Nuclear Attack Submarines. During the Cold War, one of the main tasks of fast attack submarines (SSNs) became finding and tracking Soviet submarines. Construction & Anatomy: Submarine Anatomy
Nuclear Ballistic Missile Submarines. From 1960 to 1966 the U.S. Navy launched a total of 41 boomers, called the "41 for freedom." Every SSBN has two full crews, Blue and Gold.


In the 1950s, the U.S. Navy developed two distinct types of submarine to take advantage of the new capabilities of nuclear power: fast attacks and boomers. The Navy officially designated fast attacks as SSN, for submarine (nuclear propulsion). The official designation for boomer is SSBN, for ballistic missile submarine (nuclear propulsion). Boomers are also known as fleet ballistic missile submarines.

Despite significant differences, fast attacks and boomers have many basic features in common. All submarines must enclose much more of their machinery and equipment within their hulls than surface ships. That is why they are so cramped. A submarine has only about one-third the living space per person that a destroyer of the same tonnage has.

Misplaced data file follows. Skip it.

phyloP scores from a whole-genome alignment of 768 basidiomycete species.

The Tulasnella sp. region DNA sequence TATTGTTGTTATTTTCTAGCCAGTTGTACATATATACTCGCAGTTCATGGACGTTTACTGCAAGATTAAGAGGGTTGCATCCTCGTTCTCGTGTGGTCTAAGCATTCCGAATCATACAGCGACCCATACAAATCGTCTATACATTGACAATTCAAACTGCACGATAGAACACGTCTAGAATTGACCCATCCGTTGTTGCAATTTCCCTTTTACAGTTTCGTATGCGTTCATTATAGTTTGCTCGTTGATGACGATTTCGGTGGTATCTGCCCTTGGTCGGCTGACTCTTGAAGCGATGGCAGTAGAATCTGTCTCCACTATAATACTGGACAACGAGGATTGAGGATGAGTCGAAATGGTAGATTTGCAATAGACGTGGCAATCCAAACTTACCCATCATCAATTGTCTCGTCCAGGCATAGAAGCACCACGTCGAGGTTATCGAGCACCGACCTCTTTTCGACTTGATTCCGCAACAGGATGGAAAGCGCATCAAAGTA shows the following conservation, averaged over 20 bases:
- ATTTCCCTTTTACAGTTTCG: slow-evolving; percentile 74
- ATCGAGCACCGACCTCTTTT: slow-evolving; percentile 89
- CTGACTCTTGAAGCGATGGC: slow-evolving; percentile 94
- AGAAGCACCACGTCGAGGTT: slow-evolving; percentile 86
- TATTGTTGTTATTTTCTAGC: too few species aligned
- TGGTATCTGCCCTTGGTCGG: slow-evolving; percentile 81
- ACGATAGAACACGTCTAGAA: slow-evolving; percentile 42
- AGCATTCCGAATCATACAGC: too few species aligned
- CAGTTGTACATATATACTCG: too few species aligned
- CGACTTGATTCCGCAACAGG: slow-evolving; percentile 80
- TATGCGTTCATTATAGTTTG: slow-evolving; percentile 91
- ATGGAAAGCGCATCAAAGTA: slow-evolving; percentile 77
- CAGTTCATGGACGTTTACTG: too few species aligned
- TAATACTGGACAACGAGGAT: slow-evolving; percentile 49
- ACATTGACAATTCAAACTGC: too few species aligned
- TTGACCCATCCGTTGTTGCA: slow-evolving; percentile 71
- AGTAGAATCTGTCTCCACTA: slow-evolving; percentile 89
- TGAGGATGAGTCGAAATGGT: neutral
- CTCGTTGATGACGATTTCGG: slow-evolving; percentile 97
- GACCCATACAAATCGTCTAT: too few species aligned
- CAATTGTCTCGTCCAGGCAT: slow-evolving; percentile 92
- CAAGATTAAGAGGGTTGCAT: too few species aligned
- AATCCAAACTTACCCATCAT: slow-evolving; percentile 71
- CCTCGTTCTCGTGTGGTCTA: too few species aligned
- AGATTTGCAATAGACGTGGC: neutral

Click the diagram segment above to view a comparison of U.S. submarine classes

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Soviet Submarines. Like the U.S. Navy, the Soviet Navy found German submarine innovations of compelling interest.

HY-80 steel, stronger than high-tensile alloy formerly used, allows a submarine's pressure hull to withstand increased operating depths.


In the 1950s, the U.S. Navy developed two distinct types of submarine to take advantage of the new capabilities of nuclear power: fast attacks and boomers. The Navy officially designated fast attacks as SSN, for submarine (nuclear propulsion). The official designation for boomer is SSBN, for ballistic missile submarine (nuclear propulsion). Boomers are also known as fleet ballistic missile submarines.

Despite significant differences, fast attacks and boomers have many basic features in common. All submarines must enclose much more of their machinery and equipment within their hulls than surface ships. That is why they are so cramped. A submarine has only about one-third the living space per person that a destroyer of the same tonnage has.